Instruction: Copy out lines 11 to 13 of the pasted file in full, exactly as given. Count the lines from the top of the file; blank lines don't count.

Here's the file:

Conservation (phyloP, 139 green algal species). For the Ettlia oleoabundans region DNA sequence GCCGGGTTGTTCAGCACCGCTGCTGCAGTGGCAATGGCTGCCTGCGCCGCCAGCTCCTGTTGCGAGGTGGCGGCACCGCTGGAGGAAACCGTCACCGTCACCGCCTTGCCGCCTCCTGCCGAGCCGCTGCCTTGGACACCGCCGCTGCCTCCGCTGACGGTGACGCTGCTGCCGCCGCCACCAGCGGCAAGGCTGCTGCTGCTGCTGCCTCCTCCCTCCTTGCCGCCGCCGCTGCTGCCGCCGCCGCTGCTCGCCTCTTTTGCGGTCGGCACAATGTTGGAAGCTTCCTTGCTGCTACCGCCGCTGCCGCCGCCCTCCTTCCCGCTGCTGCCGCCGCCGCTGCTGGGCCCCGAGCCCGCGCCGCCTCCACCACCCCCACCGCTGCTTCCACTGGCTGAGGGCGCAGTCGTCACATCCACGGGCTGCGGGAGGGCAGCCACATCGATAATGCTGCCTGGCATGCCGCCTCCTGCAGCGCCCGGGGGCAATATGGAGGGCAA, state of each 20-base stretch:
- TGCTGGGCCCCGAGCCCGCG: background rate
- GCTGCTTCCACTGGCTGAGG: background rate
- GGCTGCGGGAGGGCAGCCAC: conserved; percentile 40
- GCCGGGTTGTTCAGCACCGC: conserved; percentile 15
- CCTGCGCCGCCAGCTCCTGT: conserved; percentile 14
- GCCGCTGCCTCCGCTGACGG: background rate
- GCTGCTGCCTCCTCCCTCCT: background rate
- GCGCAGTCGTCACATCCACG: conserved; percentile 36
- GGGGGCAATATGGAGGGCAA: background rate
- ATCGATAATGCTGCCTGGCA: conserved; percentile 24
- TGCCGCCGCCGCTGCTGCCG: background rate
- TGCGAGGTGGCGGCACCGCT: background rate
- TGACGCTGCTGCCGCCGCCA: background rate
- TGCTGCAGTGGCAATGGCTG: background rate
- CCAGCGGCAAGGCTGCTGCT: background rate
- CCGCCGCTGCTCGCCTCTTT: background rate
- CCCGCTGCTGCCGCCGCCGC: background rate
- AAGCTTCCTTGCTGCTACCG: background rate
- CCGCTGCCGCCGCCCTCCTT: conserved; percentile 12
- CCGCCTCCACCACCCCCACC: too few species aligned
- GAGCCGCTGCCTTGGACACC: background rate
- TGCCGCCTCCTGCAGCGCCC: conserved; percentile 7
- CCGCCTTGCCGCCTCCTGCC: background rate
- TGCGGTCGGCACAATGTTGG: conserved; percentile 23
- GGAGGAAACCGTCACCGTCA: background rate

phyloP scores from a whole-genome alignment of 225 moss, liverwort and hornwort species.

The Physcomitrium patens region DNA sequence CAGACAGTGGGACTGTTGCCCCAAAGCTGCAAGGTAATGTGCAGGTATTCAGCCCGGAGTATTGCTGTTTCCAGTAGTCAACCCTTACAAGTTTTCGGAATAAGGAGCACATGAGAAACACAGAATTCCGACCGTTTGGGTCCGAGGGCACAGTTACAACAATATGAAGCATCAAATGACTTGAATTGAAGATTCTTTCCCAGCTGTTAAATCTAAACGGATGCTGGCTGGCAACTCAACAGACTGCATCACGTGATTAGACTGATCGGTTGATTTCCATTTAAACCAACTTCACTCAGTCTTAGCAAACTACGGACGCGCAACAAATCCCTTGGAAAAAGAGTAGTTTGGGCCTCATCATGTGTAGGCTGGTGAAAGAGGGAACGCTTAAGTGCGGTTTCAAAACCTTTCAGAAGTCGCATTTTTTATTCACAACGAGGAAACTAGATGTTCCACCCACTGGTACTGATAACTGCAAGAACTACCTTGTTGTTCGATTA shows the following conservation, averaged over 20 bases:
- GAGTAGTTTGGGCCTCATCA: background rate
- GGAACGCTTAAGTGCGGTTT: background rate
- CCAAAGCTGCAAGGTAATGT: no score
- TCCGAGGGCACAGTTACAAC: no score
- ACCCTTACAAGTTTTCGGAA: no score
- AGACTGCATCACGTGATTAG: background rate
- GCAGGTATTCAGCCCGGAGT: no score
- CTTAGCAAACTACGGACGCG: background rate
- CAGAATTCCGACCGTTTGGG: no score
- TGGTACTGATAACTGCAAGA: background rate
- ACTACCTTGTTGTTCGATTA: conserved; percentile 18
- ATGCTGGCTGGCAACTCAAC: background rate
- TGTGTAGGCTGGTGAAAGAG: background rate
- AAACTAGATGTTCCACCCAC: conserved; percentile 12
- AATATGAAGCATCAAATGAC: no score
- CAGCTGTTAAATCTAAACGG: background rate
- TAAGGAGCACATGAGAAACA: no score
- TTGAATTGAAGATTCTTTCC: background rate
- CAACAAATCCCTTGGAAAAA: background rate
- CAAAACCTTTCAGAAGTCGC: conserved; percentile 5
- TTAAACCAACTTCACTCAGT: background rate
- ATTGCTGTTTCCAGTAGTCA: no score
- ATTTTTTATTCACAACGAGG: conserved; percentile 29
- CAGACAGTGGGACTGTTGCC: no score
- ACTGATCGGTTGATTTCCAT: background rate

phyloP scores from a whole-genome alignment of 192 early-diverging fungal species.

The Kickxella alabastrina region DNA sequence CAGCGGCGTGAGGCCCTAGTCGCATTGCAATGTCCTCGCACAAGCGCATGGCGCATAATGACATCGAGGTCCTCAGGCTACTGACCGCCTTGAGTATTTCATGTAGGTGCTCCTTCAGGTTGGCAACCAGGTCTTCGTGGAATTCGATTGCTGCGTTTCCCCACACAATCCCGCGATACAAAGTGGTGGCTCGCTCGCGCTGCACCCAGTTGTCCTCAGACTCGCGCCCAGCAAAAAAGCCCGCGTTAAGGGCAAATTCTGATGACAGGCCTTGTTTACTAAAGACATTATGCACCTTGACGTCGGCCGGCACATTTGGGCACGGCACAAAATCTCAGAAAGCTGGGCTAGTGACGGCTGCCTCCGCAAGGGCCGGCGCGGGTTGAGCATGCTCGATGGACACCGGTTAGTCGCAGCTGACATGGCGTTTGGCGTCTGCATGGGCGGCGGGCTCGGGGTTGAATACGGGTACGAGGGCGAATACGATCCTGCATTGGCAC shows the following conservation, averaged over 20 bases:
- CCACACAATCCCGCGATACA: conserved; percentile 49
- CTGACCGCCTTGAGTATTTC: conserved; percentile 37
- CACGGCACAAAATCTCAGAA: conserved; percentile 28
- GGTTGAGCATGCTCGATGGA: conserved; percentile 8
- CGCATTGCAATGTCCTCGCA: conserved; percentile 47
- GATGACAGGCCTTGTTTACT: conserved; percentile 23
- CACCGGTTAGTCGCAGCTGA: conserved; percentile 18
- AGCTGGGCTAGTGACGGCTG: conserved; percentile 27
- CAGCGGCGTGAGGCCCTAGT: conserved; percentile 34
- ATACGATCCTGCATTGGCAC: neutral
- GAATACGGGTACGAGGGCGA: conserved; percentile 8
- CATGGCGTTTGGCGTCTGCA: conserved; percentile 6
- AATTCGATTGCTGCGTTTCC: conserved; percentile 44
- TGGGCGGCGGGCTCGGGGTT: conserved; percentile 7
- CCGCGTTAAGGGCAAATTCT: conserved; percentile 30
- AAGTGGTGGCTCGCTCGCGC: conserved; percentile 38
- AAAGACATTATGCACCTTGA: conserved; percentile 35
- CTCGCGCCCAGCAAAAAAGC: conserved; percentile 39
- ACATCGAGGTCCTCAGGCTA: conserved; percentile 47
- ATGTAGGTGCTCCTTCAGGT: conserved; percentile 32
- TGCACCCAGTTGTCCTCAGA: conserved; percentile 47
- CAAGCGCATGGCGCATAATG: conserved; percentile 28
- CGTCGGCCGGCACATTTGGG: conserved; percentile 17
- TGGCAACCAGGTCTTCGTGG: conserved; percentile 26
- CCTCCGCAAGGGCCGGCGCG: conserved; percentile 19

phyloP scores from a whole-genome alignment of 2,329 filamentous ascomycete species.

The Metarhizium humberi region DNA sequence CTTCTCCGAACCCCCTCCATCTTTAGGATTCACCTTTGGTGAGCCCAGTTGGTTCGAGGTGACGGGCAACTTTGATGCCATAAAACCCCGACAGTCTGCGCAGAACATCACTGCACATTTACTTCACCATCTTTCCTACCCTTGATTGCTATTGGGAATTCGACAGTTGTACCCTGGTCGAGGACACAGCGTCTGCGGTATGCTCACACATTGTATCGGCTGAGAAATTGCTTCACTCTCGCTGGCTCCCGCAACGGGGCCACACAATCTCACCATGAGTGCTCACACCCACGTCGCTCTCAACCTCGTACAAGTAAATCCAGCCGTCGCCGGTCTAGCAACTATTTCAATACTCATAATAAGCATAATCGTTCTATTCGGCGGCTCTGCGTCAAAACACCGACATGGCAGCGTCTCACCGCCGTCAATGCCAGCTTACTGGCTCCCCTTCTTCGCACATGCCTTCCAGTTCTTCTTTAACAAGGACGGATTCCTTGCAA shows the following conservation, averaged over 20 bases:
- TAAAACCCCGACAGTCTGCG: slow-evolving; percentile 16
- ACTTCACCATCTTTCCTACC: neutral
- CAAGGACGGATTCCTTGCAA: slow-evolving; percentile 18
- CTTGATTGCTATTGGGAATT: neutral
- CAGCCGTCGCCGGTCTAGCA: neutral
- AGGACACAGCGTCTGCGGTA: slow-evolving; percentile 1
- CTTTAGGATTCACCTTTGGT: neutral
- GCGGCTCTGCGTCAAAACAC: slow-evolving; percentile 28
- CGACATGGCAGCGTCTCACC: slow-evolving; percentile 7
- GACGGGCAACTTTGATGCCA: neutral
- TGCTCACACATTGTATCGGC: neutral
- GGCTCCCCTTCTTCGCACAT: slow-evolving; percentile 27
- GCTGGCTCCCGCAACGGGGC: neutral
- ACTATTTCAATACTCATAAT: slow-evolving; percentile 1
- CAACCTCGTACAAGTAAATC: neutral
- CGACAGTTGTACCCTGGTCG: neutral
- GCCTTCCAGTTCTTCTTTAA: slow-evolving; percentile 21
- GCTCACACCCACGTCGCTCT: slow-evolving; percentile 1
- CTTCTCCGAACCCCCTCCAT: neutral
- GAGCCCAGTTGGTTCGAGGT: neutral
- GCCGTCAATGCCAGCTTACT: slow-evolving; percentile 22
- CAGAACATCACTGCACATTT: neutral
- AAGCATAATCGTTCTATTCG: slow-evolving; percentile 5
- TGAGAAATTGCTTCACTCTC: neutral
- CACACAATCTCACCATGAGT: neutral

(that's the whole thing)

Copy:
- ATCGATAATGCTGCCTGGCA: conserved; percentile 24
- TGCCGCCGCCGCTGCTGCCG: background rate
- TGCGAGGTGGCGGCACCGCT: background rate